- To help with decreased appetite, eat small, frequent meals.
- Eat high caloric food such as pudding, ice cream, yogurt and milkshakes.
- If you received radiation, and your skin becomes red or irritated again, follow the same care instructions you did during radiation treatment. Be sure to tell the nurse or doctor administering your chemotherapy about your skin changes.
- Use sunscreen with SPF 30 or higher when you are outdoors even for a short time. Cover up when you are out in the sun. Wear wide-brimmed hats, long-sleeved shirts, and pants. Keep your neck, chest, and back covered.
- If you get a rash do not put anything on it unless your doctor or nurse says you may. Keep the area around the rash clean and dry. Ask your doctor for medicine if your rash bothers you.
Food and Drug Interactions
- There are no known interactions of hydroxyurea with food.
- This drug may interact with other medicines. Tell your doctor and pharmacist about all the prescription and over-the-counter medicines and dietary supplements (vitamins, minerals, herbs and others) you are taking before starting this medicine as there are known drug interactions with hydroxyurea. Also, check with your doctor or pharmacist before starting any new prescription or over-the-counter medicines, or dietary supplements to make sure that there are no interactions.
When to Call the Doctor
Call your doctor or nurse if you have any of these symptoms and/or any new or unusual symptoms:
- Fever of 100.5 F (38 C) or higher
- Fatigue that interferes with your daily activities
- Feeling dizzy or lightheaded
- Easy bleeding or bruising
- Nausea that stops you from eating or drinking and/or is not relieved by prescribed medicines
- Throwing up more than 3 times a day
- Loose bowel movements (diarrhea) 4 times a day or loose bowel movements with lack of strength or a feeling of being dizzy
- No bowel movement in 3 days or when you feel uncomfortable.
- Lasting loss of appetite or rapid weight loss of five pounds in a week
- Fatigue that interferes with your daily activities
- A new rash or a rash that is not relieved by prescribed medicines
- Develop sensitivity to sunlight/light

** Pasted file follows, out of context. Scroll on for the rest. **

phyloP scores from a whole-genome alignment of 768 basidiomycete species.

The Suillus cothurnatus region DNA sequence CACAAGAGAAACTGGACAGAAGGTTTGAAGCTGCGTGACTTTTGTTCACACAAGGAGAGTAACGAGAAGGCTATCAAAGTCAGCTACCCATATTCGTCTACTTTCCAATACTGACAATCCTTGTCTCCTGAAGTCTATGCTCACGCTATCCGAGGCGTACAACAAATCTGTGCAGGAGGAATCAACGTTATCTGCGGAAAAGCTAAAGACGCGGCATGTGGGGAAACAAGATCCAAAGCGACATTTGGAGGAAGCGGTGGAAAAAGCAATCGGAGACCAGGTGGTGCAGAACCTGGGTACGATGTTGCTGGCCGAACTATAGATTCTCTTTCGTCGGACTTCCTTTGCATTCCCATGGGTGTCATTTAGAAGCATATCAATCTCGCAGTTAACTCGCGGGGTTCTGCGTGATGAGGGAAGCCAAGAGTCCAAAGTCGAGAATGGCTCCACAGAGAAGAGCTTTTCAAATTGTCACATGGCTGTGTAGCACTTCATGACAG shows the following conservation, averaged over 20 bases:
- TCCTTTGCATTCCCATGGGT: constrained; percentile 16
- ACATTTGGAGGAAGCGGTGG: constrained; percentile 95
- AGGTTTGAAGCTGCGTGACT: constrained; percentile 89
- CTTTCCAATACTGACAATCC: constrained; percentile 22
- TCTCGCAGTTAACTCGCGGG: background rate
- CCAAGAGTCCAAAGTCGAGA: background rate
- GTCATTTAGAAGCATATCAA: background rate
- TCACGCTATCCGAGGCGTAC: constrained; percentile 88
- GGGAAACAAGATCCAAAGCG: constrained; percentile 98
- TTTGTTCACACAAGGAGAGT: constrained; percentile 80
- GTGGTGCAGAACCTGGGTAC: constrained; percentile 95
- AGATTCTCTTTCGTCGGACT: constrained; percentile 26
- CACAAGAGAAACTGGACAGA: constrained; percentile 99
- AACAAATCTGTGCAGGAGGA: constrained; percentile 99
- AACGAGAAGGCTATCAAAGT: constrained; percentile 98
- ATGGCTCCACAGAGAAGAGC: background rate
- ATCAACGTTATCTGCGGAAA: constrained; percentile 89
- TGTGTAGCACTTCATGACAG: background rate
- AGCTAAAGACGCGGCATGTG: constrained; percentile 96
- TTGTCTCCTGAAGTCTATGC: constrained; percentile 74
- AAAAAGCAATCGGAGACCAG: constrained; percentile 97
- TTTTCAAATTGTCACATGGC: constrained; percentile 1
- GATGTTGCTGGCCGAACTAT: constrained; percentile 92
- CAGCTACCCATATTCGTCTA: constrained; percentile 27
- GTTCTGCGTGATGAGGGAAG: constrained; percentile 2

- If you think you may be pregnant or may have impregnated your partner
- Pregnancy warning: This drug can have harmful effects on the unborn baby. Women of childbearing potential should use effective methods of birth control during your cancer treatment and for at least 6 months after treatment. Men with female partners of childbearing potential should use effective methods of birth control during your cancer treatment and for at least 1 year after your cancer treatment. Let your doctor know right away if you think you may be pregnant or may have impregnated your partner.
- Breastfeeding warning: Women should not breast feed during treatment because this drug could enter the breast milk and cause harm to a breastfeeding baby.
- Fertility warning: In men, this drug may affect your ability to have children in the future. Talk with your doctor or nurse if you plan to have children.Ask for information on sperm banking.
Revised February 2018
This information is intended to provide helpful health information to the general public and is not to be used in place of any medical, health, psychological, or any other kind of personal professional services. The information herein does not cover all possible uses, actions, precautions, side effects, or interactions of the medicines mentioned, nor is the information intended as medical advice for individual problems or for making an evaluation as to the risks and benefits of taking a particular medication. The dose, method of administration and contraindications for any administered medication should be confirmed before use. UPMC specifically disclaims all responsibility for any liability, loss or risk, personal or otherwise, which is incurred as a consequence, directly or indirectly, of the use and application of any medication mentioned herein.